My favorite Military Joke:
Officer: All right, soldier. Suppose an enemy sub surfaced and ran aground on that beach over there, and suppose she offloaded 50 enemy troops. What would you do?
Soldier: Sir, I'd blow 'em off the sand with concentrated mortar fire, sir.
Officer: Where would you get the mortars?
Soldier: Same place you got the sub, sir.
And this, my friend, is the essence of why doing what I do is so much fun. Because I have that endless ammo dump, that boundless supply depot, that never-empty weapons locker to draw upon. I can have anything that exists, and a few things that don't. Yet, anyway.
And not just things, but people. My characters can be anyone who exists, or that I wish existed. If I can't find the right one, I can make them up. Which reminds me of another joke, this an old one from Alfred Hitchcock. The iconic filmmaker, apparently frustrated with a temperamental actor, said "Walt Disney has the best casting; if he doesn't like an actor, he just tears him up." I have the same advantage. If somebody's not working out, well, that's what the delete key is for. And once you get over that new writer problem (and unfortunately some never do) of thinking your every word is gold, you know how to use it. And should.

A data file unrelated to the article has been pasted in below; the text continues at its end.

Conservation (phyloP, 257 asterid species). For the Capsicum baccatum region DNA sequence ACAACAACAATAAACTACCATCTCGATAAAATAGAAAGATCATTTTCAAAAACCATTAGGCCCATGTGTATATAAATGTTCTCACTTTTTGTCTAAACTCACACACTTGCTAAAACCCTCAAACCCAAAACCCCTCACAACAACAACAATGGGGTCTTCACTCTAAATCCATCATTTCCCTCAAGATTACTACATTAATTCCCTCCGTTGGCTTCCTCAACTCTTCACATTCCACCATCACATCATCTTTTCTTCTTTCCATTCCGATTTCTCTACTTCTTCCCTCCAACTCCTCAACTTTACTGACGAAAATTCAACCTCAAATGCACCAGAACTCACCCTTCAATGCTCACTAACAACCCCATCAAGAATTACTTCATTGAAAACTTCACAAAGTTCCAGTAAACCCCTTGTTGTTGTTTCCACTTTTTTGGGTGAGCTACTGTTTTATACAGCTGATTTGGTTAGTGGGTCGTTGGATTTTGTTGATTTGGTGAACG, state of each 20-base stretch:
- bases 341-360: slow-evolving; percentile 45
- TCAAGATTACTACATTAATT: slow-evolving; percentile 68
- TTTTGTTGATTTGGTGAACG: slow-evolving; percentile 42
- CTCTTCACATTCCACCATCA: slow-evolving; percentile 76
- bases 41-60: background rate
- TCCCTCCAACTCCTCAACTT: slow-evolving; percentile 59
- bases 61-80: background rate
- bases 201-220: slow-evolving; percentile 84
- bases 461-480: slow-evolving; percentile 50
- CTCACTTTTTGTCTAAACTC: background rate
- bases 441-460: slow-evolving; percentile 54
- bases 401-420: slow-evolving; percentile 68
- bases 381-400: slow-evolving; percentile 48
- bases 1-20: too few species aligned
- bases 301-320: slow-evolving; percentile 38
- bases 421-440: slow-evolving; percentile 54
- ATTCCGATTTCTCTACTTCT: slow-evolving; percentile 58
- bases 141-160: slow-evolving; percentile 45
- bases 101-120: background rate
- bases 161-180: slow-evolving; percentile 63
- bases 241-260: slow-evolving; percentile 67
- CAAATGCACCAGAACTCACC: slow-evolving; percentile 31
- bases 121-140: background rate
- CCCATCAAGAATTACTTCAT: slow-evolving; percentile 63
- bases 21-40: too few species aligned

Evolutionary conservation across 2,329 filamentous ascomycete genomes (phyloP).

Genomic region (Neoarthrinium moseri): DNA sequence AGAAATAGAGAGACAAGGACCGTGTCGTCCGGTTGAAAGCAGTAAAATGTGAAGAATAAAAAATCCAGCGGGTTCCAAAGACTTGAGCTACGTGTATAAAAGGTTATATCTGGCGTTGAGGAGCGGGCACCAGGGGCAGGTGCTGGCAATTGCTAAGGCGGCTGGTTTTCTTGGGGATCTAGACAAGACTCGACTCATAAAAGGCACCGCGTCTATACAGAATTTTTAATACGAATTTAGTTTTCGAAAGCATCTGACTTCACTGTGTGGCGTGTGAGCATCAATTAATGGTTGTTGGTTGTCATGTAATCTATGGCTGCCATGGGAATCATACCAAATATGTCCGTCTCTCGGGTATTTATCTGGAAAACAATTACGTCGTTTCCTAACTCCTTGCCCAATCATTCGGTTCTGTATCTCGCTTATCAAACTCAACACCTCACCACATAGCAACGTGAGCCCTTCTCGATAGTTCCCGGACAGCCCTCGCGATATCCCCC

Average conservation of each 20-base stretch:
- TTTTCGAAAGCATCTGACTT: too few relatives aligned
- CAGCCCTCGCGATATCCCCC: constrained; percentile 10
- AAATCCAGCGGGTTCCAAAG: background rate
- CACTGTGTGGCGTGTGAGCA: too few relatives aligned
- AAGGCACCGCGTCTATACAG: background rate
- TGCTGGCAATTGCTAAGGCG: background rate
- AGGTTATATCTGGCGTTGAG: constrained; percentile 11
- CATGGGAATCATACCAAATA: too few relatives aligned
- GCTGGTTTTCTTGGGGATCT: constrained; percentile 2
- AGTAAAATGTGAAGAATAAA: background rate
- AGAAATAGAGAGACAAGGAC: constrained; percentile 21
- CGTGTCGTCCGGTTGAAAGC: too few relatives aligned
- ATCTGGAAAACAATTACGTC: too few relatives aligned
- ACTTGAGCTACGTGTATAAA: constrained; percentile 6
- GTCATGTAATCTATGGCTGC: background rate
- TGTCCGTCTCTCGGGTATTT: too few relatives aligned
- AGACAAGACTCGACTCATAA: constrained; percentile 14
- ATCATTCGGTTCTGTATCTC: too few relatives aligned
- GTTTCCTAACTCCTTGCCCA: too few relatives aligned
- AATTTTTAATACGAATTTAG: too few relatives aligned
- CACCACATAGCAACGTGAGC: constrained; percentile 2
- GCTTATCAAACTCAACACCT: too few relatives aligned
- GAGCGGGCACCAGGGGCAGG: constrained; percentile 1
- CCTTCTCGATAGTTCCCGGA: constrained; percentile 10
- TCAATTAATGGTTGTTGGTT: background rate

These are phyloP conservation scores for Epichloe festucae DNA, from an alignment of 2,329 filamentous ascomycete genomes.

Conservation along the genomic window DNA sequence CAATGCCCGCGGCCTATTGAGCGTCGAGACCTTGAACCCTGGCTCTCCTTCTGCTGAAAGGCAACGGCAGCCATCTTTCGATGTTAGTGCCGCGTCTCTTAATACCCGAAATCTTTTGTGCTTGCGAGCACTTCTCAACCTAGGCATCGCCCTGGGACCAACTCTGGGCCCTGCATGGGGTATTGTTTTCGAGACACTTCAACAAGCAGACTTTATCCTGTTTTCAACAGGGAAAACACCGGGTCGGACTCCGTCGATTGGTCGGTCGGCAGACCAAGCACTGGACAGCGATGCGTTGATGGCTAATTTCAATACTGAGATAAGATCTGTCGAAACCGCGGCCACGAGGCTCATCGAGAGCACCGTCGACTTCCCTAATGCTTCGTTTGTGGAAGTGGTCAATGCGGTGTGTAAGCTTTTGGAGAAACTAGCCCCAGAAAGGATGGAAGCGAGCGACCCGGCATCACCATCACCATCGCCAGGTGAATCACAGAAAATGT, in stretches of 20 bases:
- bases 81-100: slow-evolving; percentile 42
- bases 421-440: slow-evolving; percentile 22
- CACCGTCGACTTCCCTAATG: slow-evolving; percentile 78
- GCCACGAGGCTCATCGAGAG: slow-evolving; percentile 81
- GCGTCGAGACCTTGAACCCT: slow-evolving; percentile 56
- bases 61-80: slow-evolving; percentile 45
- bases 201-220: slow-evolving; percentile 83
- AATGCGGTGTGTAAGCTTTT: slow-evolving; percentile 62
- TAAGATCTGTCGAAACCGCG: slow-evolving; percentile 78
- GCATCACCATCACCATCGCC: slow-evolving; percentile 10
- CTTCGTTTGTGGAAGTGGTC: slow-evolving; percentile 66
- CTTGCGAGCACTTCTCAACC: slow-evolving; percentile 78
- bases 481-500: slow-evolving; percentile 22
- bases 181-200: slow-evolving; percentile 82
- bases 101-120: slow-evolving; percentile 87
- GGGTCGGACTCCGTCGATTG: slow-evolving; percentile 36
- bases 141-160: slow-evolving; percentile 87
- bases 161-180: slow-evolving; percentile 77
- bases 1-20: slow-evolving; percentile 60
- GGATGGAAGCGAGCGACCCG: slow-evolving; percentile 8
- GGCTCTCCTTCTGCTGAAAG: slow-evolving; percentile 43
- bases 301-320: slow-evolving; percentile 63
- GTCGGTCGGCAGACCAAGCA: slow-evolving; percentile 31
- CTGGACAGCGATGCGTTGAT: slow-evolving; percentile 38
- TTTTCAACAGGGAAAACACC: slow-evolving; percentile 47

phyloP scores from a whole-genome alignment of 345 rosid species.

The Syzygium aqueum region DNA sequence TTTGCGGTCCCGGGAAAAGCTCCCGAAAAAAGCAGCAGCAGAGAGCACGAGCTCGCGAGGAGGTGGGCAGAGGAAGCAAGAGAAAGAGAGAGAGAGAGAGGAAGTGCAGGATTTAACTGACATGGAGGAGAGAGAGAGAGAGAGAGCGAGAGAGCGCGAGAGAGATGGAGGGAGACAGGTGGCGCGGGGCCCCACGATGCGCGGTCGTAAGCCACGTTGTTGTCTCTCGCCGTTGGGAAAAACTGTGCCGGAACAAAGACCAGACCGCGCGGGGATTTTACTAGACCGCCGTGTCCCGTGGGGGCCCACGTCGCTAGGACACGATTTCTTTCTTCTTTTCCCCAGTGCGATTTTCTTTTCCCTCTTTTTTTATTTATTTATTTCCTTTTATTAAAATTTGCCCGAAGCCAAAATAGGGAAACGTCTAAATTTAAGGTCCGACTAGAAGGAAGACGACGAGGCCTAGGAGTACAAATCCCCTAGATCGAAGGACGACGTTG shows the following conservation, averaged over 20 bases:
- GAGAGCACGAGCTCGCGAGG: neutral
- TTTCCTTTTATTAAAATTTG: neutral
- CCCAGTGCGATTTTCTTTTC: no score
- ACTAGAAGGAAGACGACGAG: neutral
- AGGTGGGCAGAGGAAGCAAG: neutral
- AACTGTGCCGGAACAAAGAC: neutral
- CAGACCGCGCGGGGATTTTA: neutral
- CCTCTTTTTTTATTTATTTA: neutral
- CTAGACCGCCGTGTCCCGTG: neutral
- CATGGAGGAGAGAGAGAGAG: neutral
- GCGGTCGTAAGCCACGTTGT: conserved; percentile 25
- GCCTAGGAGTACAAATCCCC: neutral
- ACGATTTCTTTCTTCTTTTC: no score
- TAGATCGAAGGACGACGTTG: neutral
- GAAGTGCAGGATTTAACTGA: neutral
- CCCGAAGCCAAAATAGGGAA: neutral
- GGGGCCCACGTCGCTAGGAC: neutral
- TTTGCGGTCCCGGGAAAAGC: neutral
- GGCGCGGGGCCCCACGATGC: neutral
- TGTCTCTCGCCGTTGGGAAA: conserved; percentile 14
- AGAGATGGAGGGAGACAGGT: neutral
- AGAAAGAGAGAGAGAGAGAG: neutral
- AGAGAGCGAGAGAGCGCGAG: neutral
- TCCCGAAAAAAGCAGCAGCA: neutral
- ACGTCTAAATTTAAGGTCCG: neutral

People often ask me (and every writer, I think) where I get my ideas. I joke that I have them in a jar on my desk. (Which is a derivative of Stephen King's statement that he has the brain of a small boy. It's right there in a jar on his desk.) But in actual fact, those ideas also come from one of those endless supply lines. My problem is never lack of ideas, only lack of time to work on them.
Sometimes, there's only a bit of an idea. A kernel that perks up that part of my mind that is drawn to things, thinking "There's a story in that..." But sometimes it isn't visible yet. So it gets tossed into that big pot on the back burner of my brain, where it floats around and gets boiled down to the bones, (wow, one mention of Stephen King and I'm talking about boiled bones!) maybe meets up with some other kernel and they decide to work together. And then they bubble up to the top, ready to be next in line. This is a process that can take hours...or years. I'm just polishing a book of the heart that has been over ten years from initial idea to completion. It bears little resemblance to that first idea, it changed a lot over the years, becoming not what I thought it would be, but something I love even more.
So if you're a writer, you have one of the biggest toyboxes in the world. It's all yours to play with. But you have to figure out how all the Legos fit. If you're a reader, you get to marvel at how it all comes together. And if you're both, you know the special pleasure of finding a story so compelling that you are able to drown, at least temporarily, the writer and become once more solely a reader, caught up in the wonder of a world that never existed before a writer opened their toybox—or their arsenal—and built it for you.